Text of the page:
Creativity in a restaurant comes from reinvention. Weeks before the entire Noma staff move to Kyoto, Japan for five months for their latest pop-up, founder René Redzepi and two of Noma’s longtime chefs shared how they stay innovative in the grind of restaurant work.
“As a cook, you go through the seasons each year and it’s the same, it’s not like you’re going to find a new species of birds or the world is going to invent a new animal, you’re going to have to constantly see fresh opportunity in the same winter beats and the same winter onions and so on and so forth,” Redzepi says. “It’s up to us to put the imagination.”
Noma has been awarded multiple times as one of the best restaurants in the world, and earned a third Michelin star last year. Regarded as the pioneer of modern restaurant fermentation, every dish at Noma features something fermented. Noma is regarded as the pioneer of modern gastronomy fermentation, igniting a worldwide movement experimenting with unconventional ferments in the restaurant kitchen to create flavor-packed dishes.
As part of promotion for the new book “Noma 2.0: Vegetable, Forest, Ocean,” authors René Redzepi, Mette Søberg and Junichi Takahashi (both Noma chefs), traveled from Copenhagen to Los Angeles. The book’s title refers to Noma’s three iconic serving seasons. Vegetable in the summer, made with foraged and plant-based items; forest in the fall, when they serve wild game and mushrooms; then ocean in the winter, when seafood is on the menu.
“It provided an outrageous pressure on the team,” he added. “It sounds like nothing, but three times a year coming up with this new way is really, really, really, really hard.”
Redzepi described opening Noma 20 years ago and discovering bright green sea grass that tasted like coriander. It was a pivotal moment.
“That epiphany, that moment where you feel like a child that’s discovered the most amazing thing, those discoveries don’t come that often anymore, I will have to be very very honest, because we’ve just tasted so many things,” Redzepi says. “It’s harder now.”
In the restaurant industry, where pay is low and hours are long, it stifles a chef’s creativity “to be in factory work…it’s simply not worth it.”
But Soberg, head of research and development, said creativity “is really a gift that Rene has given us, because we get to work with these three distinct menus. It’s more about the storyline of the menu.”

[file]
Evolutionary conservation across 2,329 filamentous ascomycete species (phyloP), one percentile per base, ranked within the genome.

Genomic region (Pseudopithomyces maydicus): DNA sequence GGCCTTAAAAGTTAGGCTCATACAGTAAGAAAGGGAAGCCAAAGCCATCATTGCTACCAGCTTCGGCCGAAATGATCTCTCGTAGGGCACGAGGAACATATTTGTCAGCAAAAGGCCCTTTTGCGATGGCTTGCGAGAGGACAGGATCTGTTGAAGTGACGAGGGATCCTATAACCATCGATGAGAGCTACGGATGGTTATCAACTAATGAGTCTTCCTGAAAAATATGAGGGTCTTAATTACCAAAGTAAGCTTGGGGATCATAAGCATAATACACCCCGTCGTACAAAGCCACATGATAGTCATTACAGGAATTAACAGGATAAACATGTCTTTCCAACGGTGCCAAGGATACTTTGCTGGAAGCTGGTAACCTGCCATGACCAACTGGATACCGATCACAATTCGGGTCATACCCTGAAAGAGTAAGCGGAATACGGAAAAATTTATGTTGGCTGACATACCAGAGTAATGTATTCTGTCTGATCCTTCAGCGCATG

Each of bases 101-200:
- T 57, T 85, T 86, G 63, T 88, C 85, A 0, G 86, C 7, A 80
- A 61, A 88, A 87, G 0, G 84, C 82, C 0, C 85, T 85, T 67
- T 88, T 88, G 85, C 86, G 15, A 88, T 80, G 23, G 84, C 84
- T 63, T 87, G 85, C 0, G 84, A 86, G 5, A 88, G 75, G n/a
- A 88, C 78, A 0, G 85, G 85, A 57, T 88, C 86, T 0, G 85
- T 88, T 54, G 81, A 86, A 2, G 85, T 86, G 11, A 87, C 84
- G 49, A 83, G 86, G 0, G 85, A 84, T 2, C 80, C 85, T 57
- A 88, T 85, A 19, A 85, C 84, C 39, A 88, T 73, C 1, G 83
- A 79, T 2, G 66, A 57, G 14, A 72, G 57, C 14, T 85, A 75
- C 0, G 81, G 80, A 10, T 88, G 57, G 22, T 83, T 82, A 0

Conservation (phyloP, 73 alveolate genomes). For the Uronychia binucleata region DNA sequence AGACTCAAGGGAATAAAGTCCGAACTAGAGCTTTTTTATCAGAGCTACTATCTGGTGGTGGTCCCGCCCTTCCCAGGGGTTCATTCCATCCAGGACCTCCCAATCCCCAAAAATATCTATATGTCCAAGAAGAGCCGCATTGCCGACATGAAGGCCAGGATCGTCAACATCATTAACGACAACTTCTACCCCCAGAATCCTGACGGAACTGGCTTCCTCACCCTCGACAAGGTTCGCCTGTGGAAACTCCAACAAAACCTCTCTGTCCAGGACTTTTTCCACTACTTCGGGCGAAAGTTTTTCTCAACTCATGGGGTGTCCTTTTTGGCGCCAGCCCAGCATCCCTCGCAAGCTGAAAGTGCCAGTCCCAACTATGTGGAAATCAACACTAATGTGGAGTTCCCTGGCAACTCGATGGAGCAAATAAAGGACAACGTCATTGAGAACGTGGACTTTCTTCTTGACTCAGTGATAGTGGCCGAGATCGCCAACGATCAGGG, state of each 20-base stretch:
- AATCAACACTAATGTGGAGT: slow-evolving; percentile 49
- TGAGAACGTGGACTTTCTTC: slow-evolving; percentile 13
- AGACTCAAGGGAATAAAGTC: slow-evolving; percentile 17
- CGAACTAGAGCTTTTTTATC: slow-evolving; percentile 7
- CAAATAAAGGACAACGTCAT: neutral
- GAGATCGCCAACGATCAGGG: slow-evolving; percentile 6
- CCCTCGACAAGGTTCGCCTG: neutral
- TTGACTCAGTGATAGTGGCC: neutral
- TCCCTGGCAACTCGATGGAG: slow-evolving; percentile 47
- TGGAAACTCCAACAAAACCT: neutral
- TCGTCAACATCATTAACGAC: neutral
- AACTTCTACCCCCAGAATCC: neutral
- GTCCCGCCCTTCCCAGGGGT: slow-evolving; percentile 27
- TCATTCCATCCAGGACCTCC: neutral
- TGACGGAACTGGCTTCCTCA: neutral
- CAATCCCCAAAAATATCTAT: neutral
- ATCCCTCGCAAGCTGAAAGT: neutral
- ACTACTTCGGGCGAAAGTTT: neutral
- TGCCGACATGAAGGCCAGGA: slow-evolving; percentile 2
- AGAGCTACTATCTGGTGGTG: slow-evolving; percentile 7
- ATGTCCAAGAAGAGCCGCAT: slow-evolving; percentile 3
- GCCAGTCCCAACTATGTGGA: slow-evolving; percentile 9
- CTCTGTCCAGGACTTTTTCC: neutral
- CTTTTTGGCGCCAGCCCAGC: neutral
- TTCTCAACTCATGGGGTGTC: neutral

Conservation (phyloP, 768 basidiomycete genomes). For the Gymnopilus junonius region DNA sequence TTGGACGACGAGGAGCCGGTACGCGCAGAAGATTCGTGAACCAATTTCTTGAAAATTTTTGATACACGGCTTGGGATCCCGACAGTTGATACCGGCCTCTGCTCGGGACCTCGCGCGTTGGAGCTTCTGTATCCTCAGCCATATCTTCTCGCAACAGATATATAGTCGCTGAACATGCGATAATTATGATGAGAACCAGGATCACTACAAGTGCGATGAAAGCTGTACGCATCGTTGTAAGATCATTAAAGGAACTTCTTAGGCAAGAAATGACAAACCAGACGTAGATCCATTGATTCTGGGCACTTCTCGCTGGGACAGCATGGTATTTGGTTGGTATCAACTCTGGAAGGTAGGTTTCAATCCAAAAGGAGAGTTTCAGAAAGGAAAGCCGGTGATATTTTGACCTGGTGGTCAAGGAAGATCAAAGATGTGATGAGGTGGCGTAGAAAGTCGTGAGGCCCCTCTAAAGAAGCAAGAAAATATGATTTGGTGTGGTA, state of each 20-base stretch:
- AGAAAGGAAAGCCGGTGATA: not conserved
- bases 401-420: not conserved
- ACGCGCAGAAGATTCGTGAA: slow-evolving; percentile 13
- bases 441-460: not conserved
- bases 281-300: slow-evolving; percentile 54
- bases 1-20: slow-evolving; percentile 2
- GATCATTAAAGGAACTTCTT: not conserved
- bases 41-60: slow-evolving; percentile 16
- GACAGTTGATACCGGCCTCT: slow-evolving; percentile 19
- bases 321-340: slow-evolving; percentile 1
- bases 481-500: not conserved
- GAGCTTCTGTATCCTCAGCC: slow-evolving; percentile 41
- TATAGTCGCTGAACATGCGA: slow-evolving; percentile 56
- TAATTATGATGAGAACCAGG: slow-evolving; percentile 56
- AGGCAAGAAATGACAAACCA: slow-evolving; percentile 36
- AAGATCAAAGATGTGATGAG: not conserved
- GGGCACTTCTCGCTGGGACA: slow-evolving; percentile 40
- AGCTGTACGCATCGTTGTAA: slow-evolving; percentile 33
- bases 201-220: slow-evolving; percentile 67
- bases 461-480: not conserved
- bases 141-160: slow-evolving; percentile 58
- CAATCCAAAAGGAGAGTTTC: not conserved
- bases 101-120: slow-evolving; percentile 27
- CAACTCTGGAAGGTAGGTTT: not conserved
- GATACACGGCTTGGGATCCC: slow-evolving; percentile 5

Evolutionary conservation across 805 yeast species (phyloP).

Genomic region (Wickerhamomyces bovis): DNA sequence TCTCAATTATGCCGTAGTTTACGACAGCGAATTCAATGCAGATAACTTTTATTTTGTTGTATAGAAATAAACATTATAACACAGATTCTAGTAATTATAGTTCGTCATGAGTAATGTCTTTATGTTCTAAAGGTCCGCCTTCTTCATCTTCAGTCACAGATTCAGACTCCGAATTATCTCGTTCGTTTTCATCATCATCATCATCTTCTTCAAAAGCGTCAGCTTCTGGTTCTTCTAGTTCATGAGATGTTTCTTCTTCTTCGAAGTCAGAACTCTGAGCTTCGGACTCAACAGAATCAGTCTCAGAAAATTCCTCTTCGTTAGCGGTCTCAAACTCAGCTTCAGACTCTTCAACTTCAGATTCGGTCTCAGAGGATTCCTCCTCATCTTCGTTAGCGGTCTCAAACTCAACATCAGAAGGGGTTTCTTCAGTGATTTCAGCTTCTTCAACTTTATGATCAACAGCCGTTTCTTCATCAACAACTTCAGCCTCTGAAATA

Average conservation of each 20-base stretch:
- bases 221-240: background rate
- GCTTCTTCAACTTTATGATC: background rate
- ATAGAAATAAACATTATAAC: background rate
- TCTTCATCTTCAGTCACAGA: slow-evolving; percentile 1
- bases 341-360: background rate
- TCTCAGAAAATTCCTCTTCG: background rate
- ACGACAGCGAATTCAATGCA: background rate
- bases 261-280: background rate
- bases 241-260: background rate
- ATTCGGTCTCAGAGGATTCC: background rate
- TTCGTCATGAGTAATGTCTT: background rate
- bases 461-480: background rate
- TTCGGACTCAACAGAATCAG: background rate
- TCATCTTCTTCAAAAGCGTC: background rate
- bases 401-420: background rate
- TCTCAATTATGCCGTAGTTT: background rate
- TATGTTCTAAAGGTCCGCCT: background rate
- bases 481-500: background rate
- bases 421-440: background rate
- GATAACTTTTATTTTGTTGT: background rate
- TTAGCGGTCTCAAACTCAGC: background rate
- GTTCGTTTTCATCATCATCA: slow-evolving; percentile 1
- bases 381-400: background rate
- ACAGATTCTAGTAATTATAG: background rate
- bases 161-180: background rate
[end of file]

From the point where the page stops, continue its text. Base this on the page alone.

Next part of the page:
She added that she enjoys brainstorming with Noma chefs – a diverse team from all over the world – for the ingredient-driven game and forest season, the more simple seafood where a scallop can shine with umami butter and the complicated vegetable season.
Takashi, a 10 year veteran of Noma, is known as having the most complicated recipes on the staff. The book features one of Takashi’s recipes for cod that is 17 pages long. He said, while working at Noma can be learning techniques, the chefs from different backgrounds all teach each other and share ideas.
“We are also learning from some traditional, international techniques , which is very important for us,” he adds. “I think that’s more important than the fancy stuff, honestly.”
Investing new dishes at Noma can take years of planning. Executing an idea into service “is by far the most complicated part,” Redzepi says. The restaurant spends 10 days before a season opening in a dress rehearsal – then 2 days in testing full serving – finding critical moments – like will a sauce split during serving? Will the weather make the produce taste different?
Intuition, Redzepi says, is a critical skill for a chef to possess and adapt as ingredients change. “You can’t follow the recipes, it’s all in your hands, in your intuition, in your cooking skills. A drop of acidity, a touch of salt. Recipes are guidelines, but the cook will ultimately create the magic.”
Edmundo Farrera describes the taste of mezcal as a complex experience: “First you taste the valley where the agave plant was grown, next the earth it came from, and then on to taste the cosmos and time.”
The Veracruz, Mexico native who opened New Zealand’s first mezcal bar says each sip of a great mezcal is “so beautiful and powerful, like pyrotechnics exploding on my palate.”
An ancient drink that dates back to the Aztecs, they agave was eaten and used in ceremonies. Mezcal came about after the colonization in Mexico by Spainards. They brought Filipino slaves with them, who shared distillation techniques with the Aztecas.
Farrera says mezcal has long been popular in America but only recently it’s becoming more popular globally. American foods and sommeliers, he notes “are fascinated, even more than us, with these agave spirits. They get into it, they study it, a good percentage of American sommeliers, like with wine, can recognise different species of agave in a blind tasting of mezcal.”
He advises “a real mezcal drinker will never touch a cocktail.” Mezcal should be enjoyed sip-by-sip, he says, with the first sip awakening the palate and the second sip experiencing the multi-dimensional taste.
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